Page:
DNA Repair Enzymes in Hyperthermophilic Archaea

  • Jocelyne Diruggiero
  • Frank T. Robb


The presence of hyperthermophilic microorganisms in hydrothermal environments at temperatures above 90°C is now well established (Stetter, 1990). In fact, isolates from deep sea marine hydrothermal vents can grow optimally under pressure at temperatures up to 113°C (Blochl et al., 1997). Most of the hyperthermophiles are members of the Domain Archaea as defined by Woese et al. (1990), and their existence raises the question of how metabolic processes are sustained at extremely high temperatures. Not surprisingly, all of the enzymes isolated to date from hyperthermophiles display unusual thermostability (Adams, 1993; DiRuggiero and Robb, 1996), however, temperature in the region of 100°C greatly accelerate the spontaneous chemical degradation of DNA by orders of magnitude (Lindahl, 1993). Despite this, hyperthermophiles such as Pyrococcus furiosus are capable of rapid growth at or near to 100°C (Fiala and Stetter, 1986) and apparently maintain a normal level of genetic stability (Brown et al., 1994; Keeling and Doolittle, 1995). We suggest that efficient DNA repair and replication mechanisms are a prerequisite for growth and survival of these microorganisms, yet these processes remain largely unexplored. Further, despite extensive sequencing of Archaeal genomes and the recent publication of the complete genome sequence of the methanogen Methanococcus jannaschii (Bult et al., 1996) very little is known of the proteins involved in DNA repair and replication in hyperthermophilic Archaea.


Optimal Growth Temperature Archaeal Genome Advance Technology Program Methanobacterium Thermoautotrophicum Haloferax Volcanii 
These keywords were added by machine and not by the authors. This process is experimental and the keywords may be updated as the learning algorithm improves.


Unable to display preview. Download preview PDF.

Unable to display preview. Download preview PDF.


  1. Adams, M.W.W. 1993, Ann. Rev. Microbiol. 47: 627–658CrossRefGoogle Scholar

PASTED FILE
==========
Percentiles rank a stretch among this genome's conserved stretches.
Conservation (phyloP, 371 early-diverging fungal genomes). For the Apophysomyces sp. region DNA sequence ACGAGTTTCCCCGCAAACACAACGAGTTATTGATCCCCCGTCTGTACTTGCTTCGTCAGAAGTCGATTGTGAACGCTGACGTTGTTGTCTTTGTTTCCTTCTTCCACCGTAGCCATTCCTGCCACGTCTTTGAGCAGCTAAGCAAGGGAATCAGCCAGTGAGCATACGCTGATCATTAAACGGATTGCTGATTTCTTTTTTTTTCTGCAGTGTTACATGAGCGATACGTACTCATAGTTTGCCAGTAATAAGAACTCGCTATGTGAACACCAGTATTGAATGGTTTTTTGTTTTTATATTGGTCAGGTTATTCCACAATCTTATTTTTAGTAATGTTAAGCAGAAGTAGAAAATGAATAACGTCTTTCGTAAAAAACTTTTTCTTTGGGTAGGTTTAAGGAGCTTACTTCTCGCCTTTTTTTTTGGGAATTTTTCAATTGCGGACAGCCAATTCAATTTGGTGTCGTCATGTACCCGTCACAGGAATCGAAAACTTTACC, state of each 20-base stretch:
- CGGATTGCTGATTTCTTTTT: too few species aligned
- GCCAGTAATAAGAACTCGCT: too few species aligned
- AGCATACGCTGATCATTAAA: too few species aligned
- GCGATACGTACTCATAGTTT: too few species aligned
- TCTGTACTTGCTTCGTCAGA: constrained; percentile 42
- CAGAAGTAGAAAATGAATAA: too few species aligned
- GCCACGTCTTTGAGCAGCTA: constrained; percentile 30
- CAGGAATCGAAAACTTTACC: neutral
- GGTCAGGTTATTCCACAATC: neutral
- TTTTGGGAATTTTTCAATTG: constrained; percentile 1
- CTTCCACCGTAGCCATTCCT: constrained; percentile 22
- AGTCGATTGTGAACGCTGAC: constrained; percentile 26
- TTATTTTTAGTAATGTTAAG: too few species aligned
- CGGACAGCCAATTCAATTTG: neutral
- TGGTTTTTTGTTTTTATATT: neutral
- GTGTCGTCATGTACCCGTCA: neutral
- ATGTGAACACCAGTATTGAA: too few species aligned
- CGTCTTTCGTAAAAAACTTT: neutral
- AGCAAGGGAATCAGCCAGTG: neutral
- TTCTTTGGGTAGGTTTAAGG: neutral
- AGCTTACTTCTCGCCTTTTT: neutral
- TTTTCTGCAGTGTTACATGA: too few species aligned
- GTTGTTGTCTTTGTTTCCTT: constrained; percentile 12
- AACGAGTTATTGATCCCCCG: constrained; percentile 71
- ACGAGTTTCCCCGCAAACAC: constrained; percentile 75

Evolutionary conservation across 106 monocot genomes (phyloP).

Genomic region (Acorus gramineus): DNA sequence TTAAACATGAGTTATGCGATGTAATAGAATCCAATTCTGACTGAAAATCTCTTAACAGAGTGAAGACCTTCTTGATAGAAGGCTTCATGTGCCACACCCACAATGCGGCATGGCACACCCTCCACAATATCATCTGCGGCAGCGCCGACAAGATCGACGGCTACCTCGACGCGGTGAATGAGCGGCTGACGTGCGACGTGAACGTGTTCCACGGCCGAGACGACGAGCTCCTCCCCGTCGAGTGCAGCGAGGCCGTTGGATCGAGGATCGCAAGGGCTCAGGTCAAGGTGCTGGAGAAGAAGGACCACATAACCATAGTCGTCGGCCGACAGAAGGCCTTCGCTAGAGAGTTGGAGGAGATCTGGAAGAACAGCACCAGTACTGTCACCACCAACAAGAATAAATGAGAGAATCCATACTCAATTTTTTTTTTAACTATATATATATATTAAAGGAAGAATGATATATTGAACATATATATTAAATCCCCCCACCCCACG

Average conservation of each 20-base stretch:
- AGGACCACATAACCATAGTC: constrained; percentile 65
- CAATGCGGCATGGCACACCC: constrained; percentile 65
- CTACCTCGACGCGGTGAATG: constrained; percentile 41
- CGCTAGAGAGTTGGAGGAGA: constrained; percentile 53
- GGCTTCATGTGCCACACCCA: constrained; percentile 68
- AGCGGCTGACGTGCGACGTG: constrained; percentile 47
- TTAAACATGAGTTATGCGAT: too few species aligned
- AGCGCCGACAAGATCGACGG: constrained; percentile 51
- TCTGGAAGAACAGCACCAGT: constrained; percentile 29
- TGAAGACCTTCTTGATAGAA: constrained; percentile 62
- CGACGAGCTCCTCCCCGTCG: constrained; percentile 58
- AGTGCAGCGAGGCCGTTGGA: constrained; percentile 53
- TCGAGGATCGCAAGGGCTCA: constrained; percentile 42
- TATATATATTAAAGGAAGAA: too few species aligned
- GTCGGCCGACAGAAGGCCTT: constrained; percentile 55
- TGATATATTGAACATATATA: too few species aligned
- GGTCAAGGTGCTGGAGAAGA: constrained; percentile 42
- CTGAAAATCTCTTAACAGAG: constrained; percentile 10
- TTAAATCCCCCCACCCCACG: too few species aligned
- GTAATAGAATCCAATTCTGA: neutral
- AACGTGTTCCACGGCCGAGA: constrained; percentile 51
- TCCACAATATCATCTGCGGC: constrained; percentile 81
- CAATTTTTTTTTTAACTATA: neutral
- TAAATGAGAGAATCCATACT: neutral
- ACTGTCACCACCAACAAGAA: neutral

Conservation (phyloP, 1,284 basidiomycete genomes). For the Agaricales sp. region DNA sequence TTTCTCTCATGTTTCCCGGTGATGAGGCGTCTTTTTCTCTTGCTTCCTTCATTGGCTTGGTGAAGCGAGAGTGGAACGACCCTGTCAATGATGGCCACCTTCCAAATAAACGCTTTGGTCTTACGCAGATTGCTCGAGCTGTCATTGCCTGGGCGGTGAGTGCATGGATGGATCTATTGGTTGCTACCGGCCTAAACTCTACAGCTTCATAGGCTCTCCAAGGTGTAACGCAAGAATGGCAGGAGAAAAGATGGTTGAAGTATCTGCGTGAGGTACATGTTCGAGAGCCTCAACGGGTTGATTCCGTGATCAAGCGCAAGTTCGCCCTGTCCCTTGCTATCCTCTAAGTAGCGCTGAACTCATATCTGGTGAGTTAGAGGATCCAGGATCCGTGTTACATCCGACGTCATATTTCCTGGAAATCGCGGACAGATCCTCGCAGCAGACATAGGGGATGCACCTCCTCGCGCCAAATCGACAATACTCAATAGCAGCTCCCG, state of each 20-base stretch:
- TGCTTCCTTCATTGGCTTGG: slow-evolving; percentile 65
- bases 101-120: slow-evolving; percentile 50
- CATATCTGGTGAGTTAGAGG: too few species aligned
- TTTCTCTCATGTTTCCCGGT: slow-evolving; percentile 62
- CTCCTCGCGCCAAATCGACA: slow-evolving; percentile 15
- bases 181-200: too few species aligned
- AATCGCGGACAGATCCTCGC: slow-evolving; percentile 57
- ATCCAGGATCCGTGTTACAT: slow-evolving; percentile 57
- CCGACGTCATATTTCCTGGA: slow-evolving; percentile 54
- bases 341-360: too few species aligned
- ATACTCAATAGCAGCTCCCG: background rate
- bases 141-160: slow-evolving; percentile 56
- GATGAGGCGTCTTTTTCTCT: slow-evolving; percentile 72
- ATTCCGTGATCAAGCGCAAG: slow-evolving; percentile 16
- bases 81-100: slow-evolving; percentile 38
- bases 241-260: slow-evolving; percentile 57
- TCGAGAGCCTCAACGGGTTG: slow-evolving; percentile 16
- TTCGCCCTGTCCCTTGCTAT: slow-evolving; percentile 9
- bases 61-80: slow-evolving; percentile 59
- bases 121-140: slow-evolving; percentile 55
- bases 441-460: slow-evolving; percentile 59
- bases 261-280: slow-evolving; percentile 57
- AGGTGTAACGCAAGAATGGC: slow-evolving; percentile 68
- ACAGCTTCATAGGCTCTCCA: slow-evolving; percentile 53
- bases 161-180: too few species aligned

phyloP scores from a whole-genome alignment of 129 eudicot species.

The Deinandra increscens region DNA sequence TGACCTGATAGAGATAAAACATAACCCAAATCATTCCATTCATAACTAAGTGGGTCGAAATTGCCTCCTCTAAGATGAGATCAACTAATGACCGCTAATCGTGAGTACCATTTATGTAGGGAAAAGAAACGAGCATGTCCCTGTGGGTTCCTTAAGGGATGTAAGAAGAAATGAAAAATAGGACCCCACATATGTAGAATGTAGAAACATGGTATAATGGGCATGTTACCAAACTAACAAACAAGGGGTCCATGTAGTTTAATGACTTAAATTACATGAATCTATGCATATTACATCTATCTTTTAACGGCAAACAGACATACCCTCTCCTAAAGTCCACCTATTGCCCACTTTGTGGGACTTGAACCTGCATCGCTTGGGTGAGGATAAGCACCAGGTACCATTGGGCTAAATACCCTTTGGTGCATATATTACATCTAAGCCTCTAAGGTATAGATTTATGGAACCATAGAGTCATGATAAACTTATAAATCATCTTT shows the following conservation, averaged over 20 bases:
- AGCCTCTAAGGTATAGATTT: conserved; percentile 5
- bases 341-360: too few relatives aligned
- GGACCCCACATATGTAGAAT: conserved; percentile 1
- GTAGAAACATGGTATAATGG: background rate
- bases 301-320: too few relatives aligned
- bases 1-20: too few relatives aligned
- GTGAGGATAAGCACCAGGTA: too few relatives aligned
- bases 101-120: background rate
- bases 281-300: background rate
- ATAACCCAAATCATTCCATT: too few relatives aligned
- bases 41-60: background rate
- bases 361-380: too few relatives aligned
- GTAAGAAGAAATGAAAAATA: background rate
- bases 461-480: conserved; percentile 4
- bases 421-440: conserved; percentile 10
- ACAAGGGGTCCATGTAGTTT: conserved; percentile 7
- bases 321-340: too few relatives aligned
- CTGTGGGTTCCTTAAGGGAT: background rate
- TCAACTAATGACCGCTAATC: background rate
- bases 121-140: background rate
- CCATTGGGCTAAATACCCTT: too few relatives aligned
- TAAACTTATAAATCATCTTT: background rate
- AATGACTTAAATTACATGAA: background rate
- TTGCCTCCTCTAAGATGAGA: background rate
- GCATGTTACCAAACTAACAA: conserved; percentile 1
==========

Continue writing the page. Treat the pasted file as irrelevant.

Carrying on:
2. Barnes, C.J., Wahl, A.F., Shen, B., Park, M..S.. and Bambara, R.A,. 1996, J. Biol. Chem., 217: 29624–29631Google Scholar
  3. Bloch, E. Rachel, R. Burgraf, S. Hafenbradl, D., Jannasch, H.W. Stetter, K.O., 1997, Extremophiles 1: 14–21CrossRefGoogle Scholar
  4. Bouyoub, A., Barbier, G., Querellou, J. and Forterre, P. 1996, Gene, 167: 147–149CrossRefGoogle Scholar
  5. Brown, J.R., Masuchi, Y., Robb, F.T. and Doolittle, W.F. 1994, J. Mol. Evol., 38 (6): 566–576PubMedCrossRefGoogle Scholar
  6. Bult, C.J., White, O., Olson, G.J., Zhou, L., Fleishmann, R.D., Sutton, G.G., Blake, J.A., FitGerald, L.M., Clayton, R.A., Gocayne, J.D. and et al. 1996, Science, 273: 1058–1073PubMedCrossRefGoogle Scholar
  7. DeMott, M.S., Shen, B., Park, M.S. and Bambara, R.A. 1996, J. Biol. Chem., 271: 30068–30076PubMedCrossRefGoogle Scholar
  8. DiRuggiero, J. and F.T. Robb, 1996, In Enzymes and Proteins from Hyperthermophilic Microorganisms. Adams, M.W.W. (ed.). Academic Press.pp 311–339.CrossRefGoogle Scholar
  9. DiRuggiero, J., Santangelo, N., Nackerdien, Z., Ravel, J. and Robb, F. T. 1997, J. Bacteriol. 179: 4643–4645PubMedGoogle Scholar
  10. Fiala, G. and Stetter, K.O., 1986, Arch. Microbiol, 145: 56–61CrossRefGoogle Scholar
  11. Friedberg, E.C., Walker, G.C. and Siede, W. 1995, DNA Repair and Mutagenesis. Washington, D.C. ASN Press Grogan, D.W. 1997, Microbiology. 143: 1071–1076Google Scholar
  12. Harrington, J.J. and Lieber, M.R. 1994, EMBO J., 13: 1235–1246PubMedGoogle Scholar
  13. Jacobs, K.L. and Grogan, D.W. 1997, J. Bacteriol., 179: 3298–3303PubMedGoogle Scholar
  14. Keeling, P.J. and Doolittle, W.F. 1995, Mol. Microbiol., 17: 39–400Google Scholar
  15. Kulaeva, 0.L., Koonin, E.V., McDonald, J.P., Randall, S.K., Rabinovich, N., Connaughton, J.F., Levine, A.S. and Woodgate, R. 1996, Mutation Res., 357: 245–253CrossRefGoogle Scholar
  16. Lieber, M.R. 1997, BioEssays, 19: 233–240PubMedCrossRefGoogle Scholar
  17. Lindahl,T., 1993, Nature, 362: 709–715CrossRefGoogle Scholar
  18. McCready, S. 1996, Mutat. Res. 364: 25–32PubMedCrossRefGoogle Scholar
  19. Peak, M.J., Robb, F.T. and Peak, J.G. 1995, J. Bacteriol., 177: 6316–6318PubMedGoogle Scholar
  20. Radman, M. 1975, In A. P. Hanawalt and R.B. Setlow (Eds.), Molecular Mechanisms for Repair of DNA, (pp. 355–367 ). New York: Plenum Publishing Corp.CrossRefGoogle Scholar
  21. Rashid, N., Morikawa, M. and Imanaka, T. 1996, Mol. Gen. Genet., 253: 397–400PubMedCrossRefGoogle Scholar
  22. Sandler, S.J., Satin, L H., Samra, H.S. and Clark, A.J. 1996, Nucleic Acids Res., 24: 2125–2132Google Scholar
  23. Sommers, C.H., Miller, E.J.. Dujon, B., Prakash, S. and Prakash, L 1995, J. Biol. Chem., 270: 4193–4196PubMedCrossRefGoogle Scholar
  24. Stetter, K.O., Fiala, G., Huber, R. and Segerer, A. 1990, FEMS Microbiol. Rev., 75: 117–124CrossRefGoogle Scholar
  25. Woese, C.R., Kandler,O. and Wheelis, M.L. 1990, Proc. Nat. Acad. Sci. USA, 87: 4576–4579PubMedCrossRefGoogle Scholar
  26. Woods, W.G. and Dyall-Smith, M.L. 1997, Mol. Microbiol, 23: 791–797.PubMedCrossRefGoogle Scholar

Copyright information

© Springer Science+Business Media New York 1998

Authors and Affiliations

  • Jocelyne Diruggiero
    • 1
  • Frank T. Robb
    • 1
  1. 1.Center of Marine BiotechnologyUniversity of Maryland Biotechnology InstituteBaltimoreUSA

Personalised recommendations